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Investors Funneling Billions of Dollars into Emerging Market ETFs

This article was originally published on ETFTrends.com.

While world markets stumbled this year, investors have been betting on a rebound in the developing economies, funneling billions of dollars into emerging market-related ETFs.

U.S.-listed ETFs that track developing countries, along with targeted country-specific ETFs, attracted $1.28 billion for the week ended November 23, marking their sixth consecutive week of inflows, and experienced total inflows of around $20.5 billion for the year, Bloomberg reports.

For example, the iShares Core MSCI Emerging Markets ETF (IEMG) was among the most popular ETF plays over the past week, bringing in $701 million in net inflows, according to XTF data.

Over November, the Vanguard FTSE Emerging Markets ETF (VWO) brought in $421 in new inflows while IEMG saw inflows of $2.2 billion.

The turnaround on emerging market sentiment is a stark contrast to the over $10 billion in redemptions the emerging market ETFs experienced in the first half of the year after the steep sell-off from the initial trade war fears.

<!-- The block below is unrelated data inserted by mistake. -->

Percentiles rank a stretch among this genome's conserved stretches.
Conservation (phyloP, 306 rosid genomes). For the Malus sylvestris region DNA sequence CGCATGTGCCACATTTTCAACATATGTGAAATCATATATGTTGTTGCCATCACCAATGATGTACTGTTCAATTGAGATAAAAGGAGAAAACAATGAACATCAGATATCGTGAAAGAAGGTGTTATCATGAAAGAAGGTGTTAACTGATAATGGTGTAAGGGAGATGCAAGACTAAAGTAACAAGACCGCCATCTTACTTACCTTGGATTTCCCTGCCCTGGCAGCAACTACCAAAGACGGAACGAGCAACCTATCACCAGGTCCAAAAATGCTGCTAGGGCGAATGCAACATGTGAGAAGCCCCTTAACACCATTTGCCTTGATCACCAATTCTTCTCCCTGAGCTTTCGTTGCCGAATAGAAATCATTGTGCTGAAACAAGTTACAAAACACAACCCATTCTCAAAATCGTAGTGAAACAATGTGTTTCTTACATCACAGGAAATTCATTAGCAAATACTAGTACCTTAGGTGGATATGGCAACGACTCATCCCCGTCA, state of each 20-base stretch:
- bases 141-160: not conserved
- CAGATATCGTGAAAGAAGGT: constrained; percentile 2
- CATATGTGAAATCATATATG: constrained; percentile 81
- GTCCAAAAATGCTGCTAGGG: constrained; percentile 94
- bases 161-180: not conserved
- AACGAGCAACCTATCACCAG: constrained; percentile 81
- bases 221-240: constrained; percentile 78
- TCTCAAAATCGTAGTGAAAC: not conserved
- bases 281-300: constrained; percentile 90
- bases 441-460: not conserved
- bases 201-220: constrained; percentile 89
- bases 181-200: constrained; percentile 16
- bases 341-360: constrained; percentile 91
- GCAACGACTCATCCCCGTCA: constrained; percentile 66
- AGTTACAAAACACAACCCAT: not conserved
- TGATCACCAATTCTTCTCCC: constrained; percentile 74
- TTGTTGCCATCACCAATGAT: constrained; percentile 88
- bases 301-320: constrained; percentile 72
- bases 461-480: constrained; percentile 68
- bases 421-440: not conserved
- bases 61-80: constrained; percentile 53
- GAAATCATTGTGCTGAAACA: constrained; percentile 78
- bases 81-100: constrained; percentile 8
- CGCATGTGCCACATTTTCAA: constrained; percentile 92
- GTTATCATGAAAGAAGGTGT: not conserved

“Double upgrade” to emerging-market stocks

Money managers from Aberdeen Standard Investments, Schroders Plc, Goldman Sachs Asset Management, BlackRock Inc. and Morgan Stanley, which announced a “double upgrade” to emerging-market stocks, began to overweight the emerging markets after a hint that the Federal Reserve could pause on rate hikes next year due to a slowdown in growth.

Related: Emerging Market ETFs Could Pick Up in 2019

Furthermore, traders grew more optimistic over the emerging market outlook ahead of the sit down between President Xi Jinping and Donald Trump on hopes of a resolution to the escalating trade war between China and the U.S. Daniel Morris at BNP Paribas Asset Management argued that the smallest steps to resolving the trade dispute would be a welcomed relief.

“A softer tone expected from the Fed, a possible trade detente at the G-20 meeting and expectations of a weaker dollar in 2019 are key positive themes,” Greg Lesko, a money manager at Deltec Asset Management, told Bloomberg. “Plus, the market is down so much.”

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